Dammit, we knew that getting the palmOne logo tattooed on our asses was going to be a huge mistake:
palmOne officially changed its name (back) to Palm, Inc.
today, capping thirteen years of name changes, acquisitions, spinoffs, splinterings, and mergers for the Palm
brand. Since you can hardly be expected to keep track of all the twists and turns of the saga that is Palm, we've
thrown together this little timeline of events that should hopefully help you keep track of who is who now.
1992 - Palm Computing founded by Jeff Hawkins and Donna Dubinsky.
1993 - Palm Computing's software turns up on the Zoomer, a $700 handheld made by Casio and sold at Radio Shack that didn't do so well, which is why you've probably never heard of it.
1995 - Palm Computing is acquired by U.S. Robotics.
- Palm Computing introduces its first successful handheld, the Pilot 1000, which (originally) sports a whopping 128KB of RAM. The Pilot 5000 (pictured at right) follows soon after.
May 1997 - 3Com buys U.S. Robotics, discovers that theyve also purchased Palm Computing.
September 1997 - Pilot Pen sues Palm Computing over the use of the name Pilot in its products.
December 1997 - Palm Computing decides to start licensing the Palm OS to other manufacturers. IBMs WorkPad becomes the first manufacturer besides Palm to introduce a Palm-powered handheld.
March 1998 - 3Com/Palm Computing sue Microsoft for its proposed use of the name PalmPC. Settlement allows Microsoft to use the term Palm-sized PC. They eventually go with Pocket PC.
June 1998 - Heres where it starts to get hairy: Dissatisfied with the new direction 3Com has taken Palm, original founders Jeff Hawkins and Donna Dubinsky, along with Ed Colligan, leave to launch Handspring.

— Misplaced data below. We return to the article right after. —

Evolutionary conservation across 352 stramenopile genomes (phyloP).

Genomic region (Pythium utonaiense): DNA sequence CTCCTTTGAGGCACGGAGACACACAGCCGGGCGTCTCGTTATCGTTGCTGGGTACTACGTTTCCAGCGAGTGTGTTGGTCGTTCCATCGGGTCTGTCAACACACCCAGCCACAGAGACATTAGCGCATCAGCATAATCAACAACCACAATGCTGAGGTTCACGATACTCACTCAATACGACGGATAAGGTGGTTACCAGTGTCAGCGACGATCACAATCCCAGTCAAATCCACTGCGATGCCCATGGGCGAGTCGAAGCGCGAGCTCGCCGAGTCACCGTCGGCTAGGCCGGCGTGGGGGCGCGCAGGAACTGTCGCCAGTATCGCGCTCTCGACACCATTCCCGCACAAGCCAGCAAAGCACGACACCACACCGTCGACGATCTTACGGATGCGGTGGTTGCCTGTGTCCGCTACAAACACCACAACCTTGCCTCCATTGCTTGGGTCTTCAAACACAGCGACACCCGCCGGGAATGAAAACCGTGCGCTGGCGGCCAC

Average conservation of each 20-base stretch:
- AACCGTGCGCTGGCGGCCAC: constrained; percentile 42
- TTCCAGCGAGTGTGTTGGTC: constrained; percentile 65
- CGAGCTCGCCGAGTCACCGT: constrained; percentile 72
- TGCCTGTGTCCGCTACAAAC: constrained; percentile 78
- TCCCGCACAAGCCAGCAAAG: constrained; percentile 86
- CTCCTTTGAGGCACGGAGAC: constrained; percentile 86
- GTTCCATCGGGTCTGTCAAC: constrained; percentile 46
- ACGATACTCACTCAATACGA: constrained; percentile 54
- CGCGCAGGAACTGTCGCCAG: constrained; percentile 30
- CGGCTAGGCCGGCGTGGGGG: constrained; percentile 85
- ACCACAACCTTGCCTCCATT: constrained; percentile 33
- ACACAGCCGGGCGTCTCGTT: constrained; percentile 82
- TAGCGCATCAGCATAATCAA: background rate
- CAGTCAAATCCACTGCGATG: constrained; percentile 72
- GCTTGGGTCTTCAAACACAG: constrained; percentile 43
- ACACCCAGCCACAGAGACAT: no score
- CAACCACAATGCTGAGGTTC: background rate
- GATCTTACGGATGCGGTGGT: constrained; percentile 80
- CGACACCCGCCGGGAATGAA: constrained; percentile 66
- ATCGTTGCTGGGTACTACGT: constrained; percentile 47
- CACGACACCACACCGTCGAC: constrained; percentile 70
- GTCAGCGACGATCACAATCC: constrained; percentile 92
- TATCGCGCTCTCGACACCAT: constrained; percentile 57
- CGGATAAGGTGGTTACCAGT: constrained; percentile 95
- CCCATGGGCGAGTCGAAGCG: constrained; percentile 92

September 1998 - Palm licenses the Palm OS to Handspring.
June 1999 - Qualcomm introduces the pdQ (pictured at right), the first Palm-powered cellphone. It disappears pretty damn quick.
September 1999 - 3Com announces that theyre spinning Palm Computing off into its own separate company.
September 14, 1999 - Handspring introduces its first handheld, the Handspring Visor Solo.
Novemeber 1999 - Sony announces that it has licensed the Palm OS.
March 2000 - Palm Computing goes public as Palm, Inc.
August 2000 - Sony introduces its first Palm-powered handheld, the Clie.
June 2001 - Palm, Inc. creates a new subsidiary for its hardware business called Palm Solutions.
July 2001 - Palm, Inc. announces plans to create a subsidiary for the Palm OS.
October 2001 - Handspring introduces the Treo 180 (pictured at right), its first smartphone.
March 2002 - Palm, Inc. announces that their new OS subsidiary will be known as PalmSource (Trivia: PalmSource was originally the name of the Palm OS developers conference).
August 2002 - Just like how old people start sleeping in separate beds, PalmSource and Palm Solutions move to separate campuses.
October 2002 - Palm, Inc. introduces the Tungsten T, their first Palm running on Palm OS 5.
October 2002 - Sony invests $20 million in PalmSource.
June 2003 - Palm, Inc. announces plans to acquire Handspring, the company founded by the original founders of Palm, and spin off PalmSource as a separate company which will develop the Palm operating system.
August 2003 - Palm, Inc. announces that after spinning off PalmSource and acquiring Handspring, the newly combined company will be known as palmOne.
October 2003 - Palm, Inc. shareholders formally vote to spin off PalmSource and acquire Handspring.
May 2004 - Sony announces that it will no longer sell Palm OS-based handhelds outside of Japan.
December 2004 - PalmSource acquires China MobileSoft and begins porting the Palm OS to Linux.
May 2005 - palmOne drops $26.7 million to acquire sole rights to the Palm brand name from PalmSource.
July 14th, 2005 - The circle of life is completed when palmOne officially becomes Palm, Inc. again.